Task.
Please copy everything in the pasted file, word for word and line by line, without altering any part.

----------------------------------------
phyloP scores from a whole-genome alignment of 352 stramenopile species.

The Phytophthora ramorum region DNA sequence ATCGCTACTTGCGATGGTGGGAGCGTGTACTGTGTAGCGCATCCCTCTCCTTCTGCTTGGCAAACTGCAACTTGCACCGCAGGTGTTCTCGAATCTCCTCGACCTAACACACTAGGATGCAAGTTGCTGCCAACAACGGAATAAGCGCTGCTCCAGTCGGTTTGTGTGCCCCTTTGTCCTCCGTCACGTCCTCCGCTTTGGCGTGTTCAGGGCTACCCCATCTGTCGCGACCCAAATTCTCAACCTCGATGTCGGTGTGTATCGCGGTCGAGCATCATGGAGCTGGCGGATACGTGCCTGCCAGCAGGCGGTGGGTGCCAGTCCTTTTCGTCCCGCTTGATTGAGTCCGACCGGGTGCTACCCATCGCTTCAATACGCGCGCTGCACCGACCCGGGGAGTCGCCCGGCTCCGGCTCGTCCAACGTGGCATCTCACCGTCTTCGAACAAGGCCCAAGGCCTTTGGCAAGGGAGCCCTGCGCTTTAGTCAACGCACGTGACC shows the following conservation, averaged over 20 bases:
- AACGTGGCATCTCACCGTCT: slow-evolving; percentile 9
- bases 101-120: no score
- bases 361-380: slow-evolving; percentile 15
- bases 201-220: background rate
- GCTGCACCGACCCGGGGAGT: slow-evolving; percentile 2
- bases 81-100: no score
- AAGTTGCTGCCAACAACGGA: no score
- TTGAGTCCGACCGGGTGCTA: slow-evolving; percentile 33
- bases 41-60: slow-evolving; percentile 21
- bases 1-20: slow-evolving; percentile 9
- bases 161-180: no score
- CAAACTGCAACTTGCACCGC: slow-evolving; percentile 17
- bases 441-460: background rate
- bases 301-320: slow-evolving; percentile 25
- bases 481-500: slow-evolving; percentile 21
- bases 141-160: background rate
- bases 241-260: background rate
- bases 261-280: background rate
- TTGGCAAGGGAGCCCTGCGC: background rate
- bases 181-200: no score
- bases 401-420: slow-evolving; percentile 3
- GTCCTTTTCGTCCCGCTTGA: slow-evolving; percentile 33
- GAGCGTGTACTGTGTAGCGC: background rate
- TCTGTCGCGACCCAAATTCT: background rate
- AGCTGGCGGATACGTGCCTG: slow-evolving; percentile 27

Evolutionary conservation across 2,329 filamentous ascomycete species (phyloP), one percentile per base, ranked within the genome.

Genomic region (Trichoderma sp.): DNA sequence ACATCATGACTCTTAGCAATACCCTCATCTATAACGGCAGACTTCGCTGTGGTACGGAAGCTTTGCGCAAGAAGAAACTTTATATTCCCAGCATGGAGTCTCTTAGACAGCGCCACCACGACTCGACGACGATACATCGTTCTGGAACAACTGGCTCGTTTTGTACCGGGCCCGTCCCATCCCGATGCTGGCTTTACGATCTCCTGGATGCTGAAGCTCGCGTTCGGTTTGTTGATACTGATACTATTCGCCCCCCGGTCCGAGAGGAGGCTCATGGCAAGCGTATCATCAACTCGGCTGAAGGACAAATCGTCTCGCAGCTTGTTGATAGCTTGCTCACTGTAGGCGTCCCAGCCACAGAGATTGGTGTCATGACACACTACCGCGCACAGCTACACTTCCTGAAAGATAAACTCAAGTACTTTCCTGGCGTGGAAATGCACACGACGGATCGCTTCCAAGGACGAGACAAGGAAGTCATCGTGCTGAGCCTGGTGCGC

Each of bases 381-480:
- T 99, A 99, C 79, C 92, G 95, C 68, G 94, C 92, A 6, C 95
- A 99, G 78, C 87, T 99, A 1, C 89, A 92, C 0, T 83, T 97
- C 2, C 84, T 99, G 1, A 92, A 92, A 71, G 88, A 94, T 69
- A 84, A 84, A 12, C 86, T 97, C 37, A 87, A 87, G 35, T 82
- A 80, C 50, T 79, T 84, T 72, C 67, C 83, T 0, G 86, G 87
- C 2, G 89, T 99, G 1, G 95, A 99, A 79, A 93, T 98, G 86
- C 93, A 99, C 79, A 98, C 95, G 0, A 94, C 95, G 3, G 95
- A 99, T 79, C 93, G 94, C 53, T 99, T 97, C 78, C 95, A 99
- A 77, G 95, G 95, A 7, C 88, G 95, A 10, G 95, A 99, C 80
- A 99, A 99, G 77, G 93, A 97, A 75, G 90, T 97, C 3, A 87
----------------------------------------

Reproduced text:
phyloP scores from a whole-genome alignment of 352 stramenopile species.

The Phytophthora ramorum region DNA sequence ATCGCTACTTGCGATGGTGGGAGCGTGTACTGTGTAGCGCATCCCTCTCCTTCTGCTTGGCAAACTGCAACTTGCACCGCAGGTGTTCTCGAATCTCCTCGACCTAACACACTAGGATGCAAGTTGCTGCCAACAACGGAATAAGCGCTGCTCCAGTCGGTTTGTGTGCCCCTTTGTCCTCCGTCACGTCCTCCGCTTTGGCGTGTTCAGGGCTACCCCATCTGTCGCGACCCAAATTCTCAACCTCGATGTCGGTGTGTATCGCGGTCGAGCATCATGGAGCTGGCGGATACGTGCCTGCCAGCAGGCGGTGGGTGCCAGTCCTTTTCGTCCCGCTTGATTGAGTCCGACCGGGTGCTACCCATCGCTTCAATACGCGCGCTGCACCGACCCGGGGAGTCGCCCGGCTCCGGCTCGTCCAACGTGGCATCTCACCGTCTTCGAACAAGGCCCAAGGCCTTTGGCAAGGGAGCCCTGCGCTTTAGTCAACGCACGTGACC shows the following conservation, averaged over 20 bases:
- AACGTGGCATCTCACCGTCT: slow-evolving; percentile 9
- bases 101-120: no score
- bases 361-380: slow-evolving; percentile 15
- bases 201-220: background rate
- GCTGCACCGACCCGGGGAGT: slow-evolving; percentile 2
- bases 81-100: no score
- AAGTTGCTGCCAACAACGGA: no score
- TTGAGTCCGACCGGGTGCTA: slow-evolving; percentile 33
- bases 41-60: slow-evolving; percentile 21
- bases 1-20: slow-evolving; percentile 9
- bases 161-180: no score
- CAAACTGCAACTTGCACCGC: slow-evolving; percentile 17
- bases 441-460: background rate
- bases 301-320: slow-evolving; percentile 25
- bases 481-500: slow-evolving; percentile 21
- bases 141-160: background rate
- bases 241-260: background rate
- bases 261-280: background rate
- TTGGCAAGGGAGCCCTGCGC: background rate
- bases 181-200: no score
- bases 401-420: slow-evolving; percentile 3
- GTCCTTTTCGTCCCGCTTGA: slow-evolving; percentile 33
- GAGCGTGTACTGTGTAGCGC: background rate
- TCTGTCGCGACCCAAATTCT: background rate
- AGCTGGCGGATACGTGCCTG: slow-evolving; percentile 27

Evolutionary conservation across 2,329 filamentous ascomycete species (phyloP), one percentile per base, ranked within the genome.

Genomic region (Trichoderma sp.): DNA sequence ACATCATGACTCTTAGCAATACCCTCATCTATAACGGCAGACTTCGCTGTGGTACGGAAGCTTTGCGCAAGAAGAAACTTTATATTCCCAGCATGGAGTCTCTTAGACAGCGCCACCACGACTCGACGACGATACATCGTTCTGGAACAACTGGCTCGTTTTGTACCGGGCCCGTCCCATCCCGATGCTGGCTTTACGATCTCCTGGATGCTGAAGCTCGCGTTCGGTTTGTTGATACTGATACTATTCGCCCCCCGGTCCGAGAGGAGGCTCATGGCAAGCGTATCATCAACTCGGCTGAAGGACAAATCGTCTCGCAGCTTGTTGATAGCTTGCTCACTGTAGGCGTCCCAGCCACAGAGATTGGTGTCATGACACACTACCGCGCACAGCTACACTTCCTGAAAGATAAACTCAAGTACTTTCCTGGCGTGGAAATGCACACGACGGATCGCTTCCAAGGACGAGACAAGGAAGTCATCGTGCTGAGCCTGGTGCGC

Each of bases 381-480:
- T 99, A 99, C 79, C 92, G 95, C 68, G 94, C 92, A 6, C 95
- A 99, G 78, C 87, T 99, A 1, C 89, A 92, C 0, T 83, T 97
- C 2, C 84, T 99, G 1, A 92, A 92, A 71, G 88, A 94, T 69
- A 84, A 84, A 12, C 86, T 97, C 37, A 87, A 87, G 35, T 82
- A 80, C 50, T 79, T 84, T 72, C 67, C 83, T 0, G 86, G 87
- C 2, G 89, T 99, G 1, G 95, A 99, A 79, A 93, T 98, G 86
- C 93, A 99, C 79, A 98, C 95, G 0, A 94, C 95, G 3, G 95
- A 99, T 79, C 93, G 94, C 53, T 99, T 97, C 78, C 95, A 99
- A 77, G 95, G 95, A 7, C 88, G 95, A 10, G 95, A 99, C 80
- A 99, A 99, G 77, G 93, A 97, A 75, G 90, T 97, C 3, A 87